Winners And Losers Under The House GOP Health Bill
- Author: Leroy Wright May 06, 2017,
May 06, 2017, 0:46
The vote also replaced Obamacare with what's known as the American Health Care Act.
The new American Health Care Act will have impacts on both businesses and individuals. And it's why no one should assume that the Senate won't do the same, for the same reason. He added, "Are we going to keep the promises that we made, or are we going to falter?"
The Republican health care bill, a top-flight priority the party almost left for dead six weeks ago, headed toward a House showdown vote Thursday.
Four of Arizona's five House Republicans voted for the American Health Care Act.
John Haupert, chief executive officer of Grady Health System in Atlanta, Georgia's largest safety-net hospital, also said after the House vote that he worries that customers who have coverage through the exchanges will not be able to afford Obamacare plans next year. The lack of combined support from GOP moderates and the ultraconservative wing of the party forced House Speaker Paul Ryan to pull the AHCA before the vote. The repeal bill passed by House Republicans would do the opposite. As South Carolina Sen.
Republican Senator Lindsey Graham expressed concerns.
"We're going to have insurance for everybody", Trump told The Washington Post's Robert Costa and Amy Goldstein during an interview less than a week before his inauguration. Never mind that Webster held out until he was given vague assurances by Trump and congressional leaders that somehow Medicaid patients in Florida's nursing homes would be protected even though analysts estimate more than 50,000 would lose coverage. Susan Collins of Maine. Things will only get tougher in the Senate, something the president and House lawmakers acknowledged even as they spiked the football after a hard-fought win.
One thing local Republicans agree on? Members of the Freedom Caucus called it "Obamacare Lite" or "Obamacare 2.0" and refused to support it.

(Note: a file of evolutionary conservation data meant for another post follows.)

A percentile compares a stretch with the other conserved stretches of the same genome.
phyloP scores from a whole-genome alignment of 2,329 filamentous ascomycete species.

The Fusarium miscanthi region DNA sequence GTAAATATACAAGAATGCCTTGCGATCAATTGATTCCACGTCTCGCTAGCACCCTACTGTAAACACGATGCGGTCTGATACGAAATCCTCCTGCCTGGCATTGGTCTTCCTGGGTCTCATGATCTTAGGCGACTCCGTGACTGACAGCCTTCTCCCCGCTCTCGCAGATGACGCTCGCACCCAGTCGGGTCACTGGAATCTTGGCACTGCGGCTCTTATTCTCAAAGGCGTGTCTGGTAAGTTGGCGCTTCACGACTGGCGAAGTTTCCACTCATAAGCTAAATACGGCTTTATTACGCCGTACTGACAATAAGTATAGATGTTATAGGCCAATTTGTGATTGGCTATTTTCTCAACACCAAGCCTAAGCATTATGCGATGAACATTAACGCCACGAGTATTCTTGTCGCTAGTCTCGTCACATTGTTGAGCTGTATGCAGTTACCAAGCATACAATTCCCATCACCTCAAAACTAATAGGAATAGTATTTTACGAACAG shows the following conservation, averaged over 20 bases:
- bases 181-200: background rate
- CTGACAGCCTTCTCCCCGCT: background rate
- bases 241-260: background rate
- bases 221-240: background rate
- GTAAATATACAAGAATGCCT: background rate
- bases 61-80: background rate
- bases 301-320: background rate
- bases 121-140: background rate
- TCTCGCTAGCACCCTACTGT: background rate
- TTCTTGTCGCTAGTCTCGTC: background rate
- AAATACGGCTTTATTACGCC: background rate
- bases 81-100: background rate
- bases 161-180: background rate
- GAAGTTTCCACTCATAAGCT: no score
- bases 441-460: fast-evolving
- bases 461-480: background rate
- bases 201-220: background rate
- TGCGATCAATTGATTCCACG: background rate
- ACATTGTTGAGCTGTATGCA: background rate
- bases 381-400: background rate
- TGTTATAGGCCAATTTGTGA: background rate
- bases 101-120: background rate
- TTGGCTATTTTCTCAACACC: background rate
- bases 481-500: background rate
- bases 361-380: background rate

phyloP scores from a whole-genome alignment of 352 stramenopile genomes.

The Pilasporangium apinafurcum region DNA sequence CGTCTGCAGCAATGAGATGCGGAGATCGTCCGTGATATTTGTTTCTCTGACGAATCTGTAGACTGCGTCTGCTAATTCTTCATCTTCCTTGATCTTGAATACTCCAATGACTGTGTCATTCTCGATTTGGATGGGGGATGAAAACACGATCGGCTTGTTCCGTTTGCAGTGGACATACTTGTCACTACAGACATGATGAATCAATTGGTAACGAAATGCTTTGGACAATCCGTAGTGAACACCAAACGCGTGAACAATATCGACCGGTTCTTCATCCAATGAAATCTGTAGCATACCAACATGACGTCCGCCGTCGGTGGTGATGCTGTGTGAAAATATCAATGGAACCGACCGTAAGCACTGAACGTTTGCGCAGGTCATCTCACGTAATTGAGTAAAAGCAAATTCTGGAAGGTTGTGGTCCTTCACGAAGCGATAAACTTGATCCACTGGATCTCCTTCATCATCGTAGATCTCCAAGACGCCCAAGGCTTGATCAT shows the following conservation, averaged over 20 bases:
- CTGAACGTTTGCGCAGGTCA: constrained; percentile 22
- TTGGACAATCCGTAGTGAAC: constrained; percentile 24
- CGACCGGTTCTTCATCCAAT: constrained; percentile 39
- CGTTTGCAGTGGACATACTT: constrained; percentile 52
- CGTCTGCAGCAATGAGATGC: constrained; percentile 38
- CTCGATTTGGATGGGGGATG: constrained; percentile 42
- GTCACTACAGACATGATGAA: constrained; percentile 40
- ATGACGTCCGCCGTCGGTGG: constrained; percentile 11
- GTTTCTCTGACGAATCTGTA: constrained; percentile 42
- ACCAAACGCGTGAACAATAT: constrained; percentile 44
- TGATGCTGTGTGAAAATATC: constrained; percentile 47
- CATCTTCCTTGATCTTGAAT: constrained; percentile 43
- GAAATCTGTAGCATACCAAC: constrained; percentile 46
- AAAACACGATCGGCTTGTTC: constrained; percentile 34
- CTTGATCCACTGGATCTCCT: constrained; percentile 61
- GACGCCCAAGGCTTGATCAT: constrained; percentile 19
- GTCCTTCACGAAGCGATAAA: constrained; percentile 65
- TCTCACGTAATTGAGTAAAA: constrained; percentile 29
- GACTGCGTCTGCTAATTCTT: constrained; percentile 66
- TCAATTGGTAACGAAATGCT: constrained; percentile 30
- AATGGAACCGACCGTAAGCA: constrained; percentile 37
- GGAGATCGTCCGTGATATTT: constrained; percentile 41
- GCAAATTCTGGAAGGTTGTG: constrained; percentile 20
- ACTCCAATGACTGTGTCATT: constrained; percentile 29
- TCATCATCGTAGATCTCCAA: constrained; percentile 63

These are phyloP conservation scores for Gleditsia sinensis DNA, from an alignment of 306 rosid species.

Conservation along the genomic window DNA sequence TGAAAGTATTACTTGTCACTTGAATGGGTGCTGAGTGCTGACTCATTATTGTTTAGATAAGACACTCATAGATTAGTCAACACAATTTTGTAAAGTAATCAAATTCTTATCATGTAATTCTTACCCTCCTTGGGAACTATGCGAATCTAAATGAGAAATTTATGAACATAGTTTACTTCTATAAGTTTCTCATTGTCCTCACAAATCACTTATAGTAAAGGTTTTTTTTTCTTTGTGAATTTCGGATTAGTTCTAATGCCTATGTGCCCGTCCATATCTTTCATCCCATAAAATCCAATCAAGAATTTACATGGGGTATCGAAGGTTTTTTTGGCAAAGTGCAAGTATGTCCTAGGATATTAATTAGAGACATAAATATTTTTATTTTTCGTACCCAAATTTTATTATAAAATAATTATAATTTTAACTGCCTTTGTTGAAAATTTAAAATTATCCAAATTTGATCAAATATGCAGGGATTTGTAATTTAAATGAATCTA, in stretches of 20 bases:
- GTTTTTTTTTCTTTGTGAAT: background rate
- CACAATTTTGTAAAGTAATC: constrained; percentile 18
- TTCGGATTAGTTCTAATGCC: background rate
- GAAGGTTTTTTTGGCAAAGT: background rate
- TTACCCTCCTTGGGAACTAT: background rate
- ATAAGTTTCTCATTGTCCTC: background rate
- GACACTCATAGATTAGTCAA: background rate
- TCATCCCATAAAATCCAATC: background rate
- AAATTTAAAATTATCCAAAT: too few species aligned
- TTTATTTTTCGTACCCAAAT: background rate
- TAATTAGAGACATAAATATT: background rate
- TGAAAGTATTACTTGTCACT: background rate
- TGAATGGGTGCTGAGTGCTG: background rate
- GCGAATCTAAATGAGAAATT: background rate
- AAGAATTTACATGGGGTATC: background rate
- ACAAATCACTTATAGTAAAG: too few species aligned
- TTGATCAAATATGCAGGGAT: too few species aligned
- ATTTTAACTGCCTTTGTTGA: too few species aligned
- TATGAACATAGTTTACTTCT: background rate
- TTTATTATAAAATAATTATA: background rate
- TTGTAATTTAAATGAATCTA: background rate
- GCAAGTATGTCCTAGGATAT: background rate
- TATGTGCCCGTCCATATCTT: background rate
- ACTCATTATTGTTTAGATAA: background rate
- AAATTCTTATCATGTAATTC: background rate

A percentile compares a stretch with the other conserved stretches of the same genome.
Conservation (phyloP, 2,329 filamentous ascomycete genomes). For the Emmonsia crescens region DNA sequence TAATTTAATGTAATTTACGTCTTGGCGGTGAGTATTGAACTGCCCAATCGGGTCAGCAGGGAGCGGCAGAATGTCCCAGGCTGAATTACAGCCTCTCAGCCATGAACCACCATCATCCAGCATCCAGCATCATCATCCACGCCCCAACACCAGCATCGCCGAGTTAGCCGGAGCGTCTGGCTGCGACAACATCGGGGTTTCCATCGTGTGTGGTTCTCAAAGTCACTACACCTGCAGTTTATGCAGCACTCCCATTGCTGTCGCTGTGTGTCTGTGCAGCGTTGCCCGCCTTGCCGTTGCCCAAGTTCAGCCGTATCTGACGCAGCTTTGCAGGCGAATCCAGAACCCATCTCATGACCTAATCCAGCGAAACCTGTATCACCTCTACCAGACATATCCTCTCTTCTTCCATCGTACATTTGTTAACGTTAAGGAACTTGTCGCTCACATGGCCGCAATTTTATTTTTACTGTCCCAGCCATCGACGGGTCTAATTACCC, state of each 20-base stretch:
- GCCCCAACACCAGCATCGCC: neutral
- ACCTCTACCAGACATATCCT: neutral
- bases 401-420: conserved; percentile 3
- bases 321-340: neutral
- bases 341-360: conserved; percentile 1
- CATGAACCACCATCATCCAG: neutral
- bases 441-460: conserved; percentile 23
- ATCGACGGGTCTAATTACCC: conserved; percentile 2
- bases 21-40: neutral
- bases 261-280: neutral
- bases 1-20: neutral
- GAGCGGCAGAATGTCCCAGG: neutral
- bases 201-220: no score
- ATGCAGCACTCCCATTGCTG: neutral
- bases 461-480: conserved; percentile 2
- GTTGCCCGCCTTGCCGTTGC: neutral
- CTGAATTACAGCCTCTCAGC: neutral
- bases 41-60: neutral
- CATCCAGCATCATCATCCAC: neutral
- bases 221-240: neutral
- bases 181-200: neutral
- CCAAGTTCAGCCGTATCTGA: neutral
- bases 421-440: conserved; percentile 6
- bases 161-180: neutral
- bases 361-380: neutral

"Greg needs to know all the facts, because it's important to know exactly what's in the bill before he votes on it", spokesman Shane Scanlon said. Once again, this is because of the bill's cuts to Medicaid. The Congressional Budget Office estimated that an earlier version of the bill would leave about 14 million fewer people covered by Medicaid by 2026. And they need to get to work right now.
The AHCA, a.k.a. Trumpcare, would allow states to opt out of that requirement.
Those talks produced the MacArthur amendment. The AHCA would no longer eliminate "essential health benefits"-it would just give states the option of doing so". While insurers could not deny people insurance because of pre-existing conditions, they would be allowed to charge them as much as they want.
The AHCA allocates billions of dollars to help cover those with pre-existing conditions, but an initial analysis from Avalere Health shows that funding would not be almost enough to cover everyone.
In short: Republicans found a way to pass this, because they believed they didn't have a choice.
Ohio's Rob Portman said he agrees with the general objective of replacing Obamacare with a more sustainable alternative. So they did something.
"The [ACC] opposes the AHCA in its current form and is disappointed by its passage today in the U.S. House of Representatives", she said in a statement.
While some Republicans and Trump touted the revised bill with claims that it will have lower deductibles and premiums, many experts argue with that assessment, saying that costs will likely rise for the most vulnerable, according to PolitiFact.
The legislation would also end the enhanced match rate for Medicaid expansion for new enrollees starting in 2020.
The last one in this group presents thorny issues for leadership. Once it gets through conference, those with any remaining opposition who voted for it in either chamber will feel obligated to get it across the finish line, having voted already and having gotten it that far. "Now that this legislation is coming to the Senate, I am redoubling my effort to fight like hell on behalf of families, seniors and individuals with disabilities who will be immeasurably harmed by it". Their version will apparently be so different that they won't take up the House version as a starting point. They may find it unpleasant.